When you tell people that you’re majoring in media studies you may get blank stares. Few people really understand new media, media production or any of the other subject areas that fall within the media studies major. Perhaps you are also confused. So when it comes to choosing good research paper topics for your media studies papers you may need a little help. Here are a few ideas and resources to get you started on your next research paper assignment.
Media studies research paper topics
Start your search at Questia where you’ll be able to access millions of full-text books, articles, newspapers, magazines, academic journals and encyclopedias.
Try these keywords for resources on media:
- Media images of women
- New media
- Mass communication law
- Film theory
- Media mergers
Media studies can encompass such diverse subject areas as: psychology, film, television, Internet, radio, social media and new media. What area will you explore for your next paper?
Perhaps you want to discuss current topics related to the use of the Internet. The concept of net neutrality has been trending in the news lately and it could be a good topic for you. Be sure to check out the book, “An Open Internet for All: Free Speech and Network Neutrality,” by Dana D. Bagwell.
In this book, Bagwell, who is a mass media law researcher, has gathered data about the threat of network ownership to Internet openness.
Regarding the 2010 FCC regulations designed to protect the openness of the Internet, Bagwell said, “[…] the paradox of this situation is that little work exists exploring the possible First Amendment implications of such rules.”
The information that Bagwell presented in this book could make for some very lively debate about the need to regulate ownership and control of the Internet.
Media sources from the government
The Library of Congress website has tons of resources on several topic categories. What’s more, these resources not only include texts, you’ll also find audio podcasts, webcasts and photos that could round out your research papers and any presentations that you might have to make.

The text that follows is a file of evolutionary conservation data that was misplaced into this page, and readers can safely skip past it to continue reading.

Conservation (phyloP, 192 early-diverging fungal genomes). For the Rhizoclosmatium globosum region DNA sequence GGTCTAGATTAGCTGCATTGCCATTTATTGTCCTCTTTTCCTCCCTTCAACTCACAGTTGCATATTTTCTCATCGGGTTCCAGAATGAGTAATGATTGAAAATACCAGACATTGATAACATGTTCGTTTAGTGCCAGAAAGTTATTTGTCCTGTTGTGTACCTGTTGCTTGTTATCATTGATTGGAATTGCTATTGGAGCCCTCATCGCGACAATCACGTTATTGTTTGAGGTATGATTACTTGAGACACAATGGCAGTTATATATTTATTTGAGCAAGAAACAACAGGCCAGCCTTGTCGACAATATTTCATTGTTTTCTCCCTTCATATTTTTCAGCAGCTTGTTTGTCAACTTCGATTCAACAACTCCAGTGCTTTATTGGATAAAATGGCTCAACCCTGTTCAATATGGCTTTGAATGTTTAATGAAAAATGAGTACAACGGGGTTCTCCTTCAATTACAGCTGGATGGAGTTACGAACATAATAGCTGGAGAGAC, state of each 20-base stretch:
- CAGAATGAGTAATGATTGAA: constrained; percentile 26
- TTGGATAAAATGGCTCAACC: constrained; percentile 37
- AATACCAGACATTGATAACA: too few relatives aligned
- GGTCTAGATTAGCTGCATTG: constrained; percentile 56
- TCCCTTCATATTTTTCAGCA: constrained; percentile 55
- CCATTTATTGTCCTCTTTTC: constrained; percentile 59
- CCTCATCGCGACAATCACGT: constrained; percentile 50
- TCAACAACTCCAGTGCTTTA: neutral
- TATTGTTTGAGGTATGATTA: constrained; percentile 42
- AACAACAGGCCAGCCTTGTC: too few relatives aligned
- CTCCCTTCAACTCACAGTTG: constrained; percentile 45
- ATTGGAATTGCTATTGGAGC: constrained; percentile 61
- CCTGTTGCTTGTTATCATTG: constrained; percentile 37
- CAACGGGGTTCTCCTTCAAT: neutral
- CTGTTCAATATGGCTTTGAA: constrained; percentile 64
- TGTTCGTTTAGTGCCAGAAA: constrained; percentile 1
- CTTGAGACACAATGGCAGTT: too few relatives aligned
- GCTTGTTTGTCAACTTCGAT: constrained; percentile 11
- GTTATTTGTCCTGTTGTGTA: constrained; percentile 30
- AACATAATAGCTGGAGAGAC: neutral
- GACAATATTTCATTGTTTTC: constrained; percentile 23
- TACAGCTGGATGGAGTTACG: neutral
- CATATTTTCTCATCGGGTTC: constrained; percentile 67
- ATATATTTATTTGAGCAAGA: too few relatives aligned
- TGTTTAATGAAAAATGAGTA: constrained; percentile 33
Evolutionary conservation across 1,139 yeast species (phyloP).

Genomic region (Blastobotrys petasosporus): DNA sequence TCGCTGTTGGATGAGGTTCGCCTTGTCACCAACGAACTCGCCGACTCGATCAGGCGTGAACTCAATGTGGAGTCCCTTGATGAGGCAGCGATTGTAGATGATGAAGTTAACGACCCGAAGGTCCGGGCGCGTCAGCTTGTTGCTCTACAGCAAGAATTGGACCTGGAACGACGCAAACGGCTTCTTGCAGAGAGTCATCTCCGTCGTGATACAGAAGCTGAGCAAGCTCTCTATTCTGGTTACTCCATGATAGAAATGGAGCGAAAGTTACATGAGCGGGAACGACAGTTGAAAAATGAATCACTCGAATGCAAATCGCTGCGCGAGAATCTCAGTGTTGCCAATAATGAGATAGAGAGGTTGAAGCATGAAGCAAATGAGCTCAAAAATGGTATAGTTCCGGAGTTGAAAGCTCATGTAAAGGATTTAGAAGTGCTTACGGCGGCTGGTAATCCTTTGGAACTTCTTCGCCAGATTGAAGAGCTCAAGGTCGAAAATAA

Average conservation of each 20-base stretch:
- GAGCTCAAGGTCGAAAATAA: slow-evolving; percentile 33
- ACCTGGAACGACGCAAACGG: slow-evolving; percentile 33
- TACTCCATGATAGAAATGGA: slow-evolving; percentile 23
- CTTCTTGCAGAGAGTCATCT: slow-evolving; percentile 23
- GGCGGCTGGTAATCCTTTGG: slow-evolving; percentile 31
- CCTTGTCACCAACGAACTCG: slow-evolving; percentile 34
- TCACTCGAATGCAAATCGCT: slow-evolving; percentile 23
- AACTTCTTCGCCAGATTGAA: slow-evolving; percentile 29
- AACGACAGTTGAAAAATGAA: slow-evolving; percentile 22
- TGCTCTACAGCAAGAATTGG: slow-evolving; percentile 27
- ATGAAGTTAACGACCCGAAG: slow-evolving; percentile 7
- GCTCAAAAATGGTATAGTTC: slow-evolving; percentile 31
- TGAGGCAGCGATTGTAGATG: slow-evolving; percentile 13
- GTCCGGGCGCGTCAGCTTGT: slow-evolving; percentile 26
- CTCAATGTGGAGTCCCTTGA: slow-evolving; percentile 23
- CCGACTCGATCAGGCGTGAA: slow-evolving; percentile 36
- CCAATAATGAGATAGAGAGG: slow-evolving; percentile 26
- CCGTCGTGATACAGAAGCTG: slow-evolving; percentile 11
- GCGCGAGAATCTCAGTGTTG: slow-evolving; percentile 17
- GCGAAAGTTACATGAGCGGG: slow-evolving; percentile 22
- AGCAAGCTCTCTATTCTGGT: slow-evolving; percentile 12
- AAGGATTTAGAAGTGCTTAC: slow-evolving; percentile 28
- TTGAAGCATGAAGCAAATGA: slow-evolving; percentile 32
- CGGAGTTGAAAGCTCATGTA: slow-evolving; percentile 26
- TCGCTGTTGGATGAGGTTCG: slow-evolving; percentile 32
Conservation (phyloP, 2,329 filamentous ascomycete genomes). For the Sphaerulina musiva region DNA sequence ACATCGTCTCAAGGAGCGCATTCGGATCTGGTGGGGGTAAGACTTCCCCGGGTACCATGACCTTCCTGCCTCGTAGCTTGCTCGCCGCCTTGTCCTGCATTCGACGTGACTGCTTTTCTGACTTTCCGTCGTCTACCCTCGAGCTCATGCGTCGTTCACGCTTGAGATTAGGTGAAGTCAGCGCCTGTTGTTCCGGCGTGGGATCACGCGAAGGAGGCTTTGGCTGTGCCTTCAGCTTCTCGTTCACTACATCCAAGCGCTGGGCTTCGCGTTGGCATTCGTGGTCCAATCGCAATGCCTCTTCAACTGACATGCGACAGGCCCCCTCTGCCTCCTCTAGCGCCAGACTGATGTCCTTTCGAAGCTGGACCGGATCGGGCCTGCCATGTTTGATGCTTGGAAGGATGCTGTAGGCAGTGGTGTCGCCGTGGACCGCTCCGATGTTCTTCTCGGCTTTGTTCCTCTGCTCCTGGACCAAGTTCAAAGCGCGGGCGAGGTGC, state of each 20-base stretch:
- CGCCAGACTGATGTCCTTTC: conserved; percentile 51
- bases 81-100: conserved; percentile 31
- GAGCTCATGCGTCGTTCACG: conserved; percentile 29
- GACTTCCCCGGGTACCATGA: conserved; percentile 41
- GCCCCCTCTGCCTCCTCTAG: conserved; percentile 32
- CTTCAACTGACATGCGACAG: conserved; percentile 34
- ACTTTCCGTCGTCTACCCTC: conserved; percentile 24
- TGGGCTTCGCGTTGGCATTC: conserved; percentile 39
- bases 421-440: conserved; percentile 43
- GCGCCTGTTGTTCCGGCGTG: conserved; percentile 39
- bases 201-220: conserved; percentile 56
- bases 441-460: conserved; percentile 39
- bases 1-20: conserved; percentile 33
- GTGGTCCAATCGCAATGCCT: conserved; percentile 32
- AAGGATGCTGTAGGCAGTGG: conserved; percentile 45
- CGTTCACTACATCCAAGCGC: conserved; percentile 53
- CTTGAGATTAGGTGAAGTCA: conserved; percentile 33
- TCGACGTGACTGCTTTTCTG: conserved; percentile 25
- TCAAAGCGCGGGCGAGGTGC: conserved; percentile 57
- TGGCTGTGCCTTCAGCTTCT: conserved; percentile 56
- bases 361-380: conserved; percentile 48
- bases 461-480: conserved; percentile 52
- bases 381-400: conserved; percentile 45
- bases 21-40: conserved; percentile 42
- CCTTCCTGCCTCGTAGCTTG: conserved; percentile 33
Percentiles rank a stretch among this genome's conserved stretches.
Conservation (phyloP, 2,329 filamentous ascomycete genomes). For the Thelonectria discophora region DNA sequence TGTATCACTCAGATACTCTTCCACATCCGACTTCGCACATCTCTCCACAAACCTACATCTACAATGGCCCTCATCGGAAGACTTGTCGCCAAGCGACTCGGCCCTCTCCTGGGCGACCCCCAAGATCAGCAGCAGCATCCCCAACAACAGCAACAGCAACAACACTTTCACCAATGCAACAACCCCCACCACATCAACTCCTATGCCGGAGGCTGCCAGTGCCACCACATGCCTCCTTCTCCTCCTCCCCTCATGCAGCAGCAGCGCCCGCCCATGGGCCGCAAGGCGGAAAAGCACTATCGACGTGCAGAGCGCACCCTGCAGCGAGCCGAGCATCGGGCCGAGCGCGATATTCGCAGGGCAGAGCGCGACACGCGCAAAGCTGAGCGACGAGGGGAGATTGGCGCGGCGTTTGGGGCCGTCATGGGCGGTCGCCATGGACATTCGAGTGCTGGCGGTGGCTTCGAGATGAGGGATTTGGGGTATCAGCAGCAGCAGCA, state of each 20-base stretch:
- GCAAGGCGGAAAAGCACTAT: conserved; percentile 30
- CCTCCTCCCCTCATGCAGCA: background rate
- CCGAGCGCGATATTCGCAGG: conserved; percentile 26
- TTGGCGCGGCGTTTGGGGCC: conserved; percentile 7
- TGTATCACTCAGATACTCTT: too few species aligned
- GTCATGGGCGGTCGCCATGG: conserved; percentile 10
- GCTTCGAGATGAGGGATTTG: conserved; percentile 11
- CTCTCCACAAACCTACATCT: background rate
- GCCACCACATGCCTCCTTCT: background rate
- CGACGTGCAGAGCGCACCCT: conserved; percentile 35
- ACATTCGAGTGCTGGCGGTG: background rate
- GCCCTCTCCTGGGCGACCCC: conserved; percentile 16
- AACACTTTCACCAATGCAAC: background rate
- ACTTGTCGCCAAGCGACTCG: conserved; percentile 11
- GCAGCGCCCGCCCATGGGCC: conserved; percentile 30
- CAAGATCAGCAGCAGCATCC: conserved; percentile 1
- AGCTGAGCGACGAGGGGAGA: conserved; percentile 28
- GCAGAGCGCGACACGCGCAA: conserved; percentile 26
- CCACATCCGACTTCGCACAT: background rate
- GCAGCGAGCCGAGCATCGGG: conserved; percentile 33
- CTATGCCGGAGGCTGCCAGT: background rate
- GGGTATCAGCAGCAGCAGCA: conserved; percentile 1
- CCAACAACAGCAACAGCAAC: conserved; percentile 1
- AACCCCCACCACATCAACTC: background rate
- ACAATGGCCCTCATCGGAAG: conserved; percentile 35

Some categories to explore include:
- News & journalism
- Arts & culture
- Government, politics and law
Some government resources related to media studies aren’t as obvious. A case in point is the U.S. National Library of Medicine website, which houses research papers that could be useful to you. For example, “The Impact of Electronic Media Violence: Scientific Theory and Research,” by L. Rowell Huesmann.
In this paper, Huesmann reviews the evidence of a link between exposure to violence in television, movies, video games, cell phones, and the Internet to an increase in the risk of violent behavior.
Media studies blogs
Many universities that have media studies programs also have a related website and blog. For example, the blog for the University of Wisconsin, Madison’s media studies department, Antenna, covers current events and perspectives on such topics as: film, games, music, politics, radio, television and print.
In an April 11, 2014, post for Antenna, “Colbert’s Move to the Late Show,” Geoffrey Baym discussed the strategies, challenges and implications of political comic Stephen Colbert as replacement for night show host David Letterman.
“Not even Jon Stewart enjoys the kind of discursive freedom Colbert does. He’ll be far more exposed, though, when he transitions to network TV, leaving behind both the character and the snug confines of Comedy Central,” Baym said.
Other university-sponsored blogs related to media include UCLA’s Mediascape where graduate students are encouraged to interact with the larger theater, film and television community about media-related topics.
Teacher resources too
Another blog of note is the Media Studies Teachers Online Resource Centre where you can find links, articles and posts submitted by teachers from a multitude of sources.
One example is the February 25, 2014, post of a 2011 article from the Daily Mail Reporter, “Huge rise in intensely sexualised pictures of women…but not men.”
According to the article, “Images of women on the cover of Rolling Stone magazine were 89 per cent more likely to be sexualised and even ‘pornified’ in the 2000s than in the 1960s, the study by the University of Buffalo revealed.”
Explore the many topics related to media studies on Questia.
What is your favorite specialty within media studies? Tell us in the comments.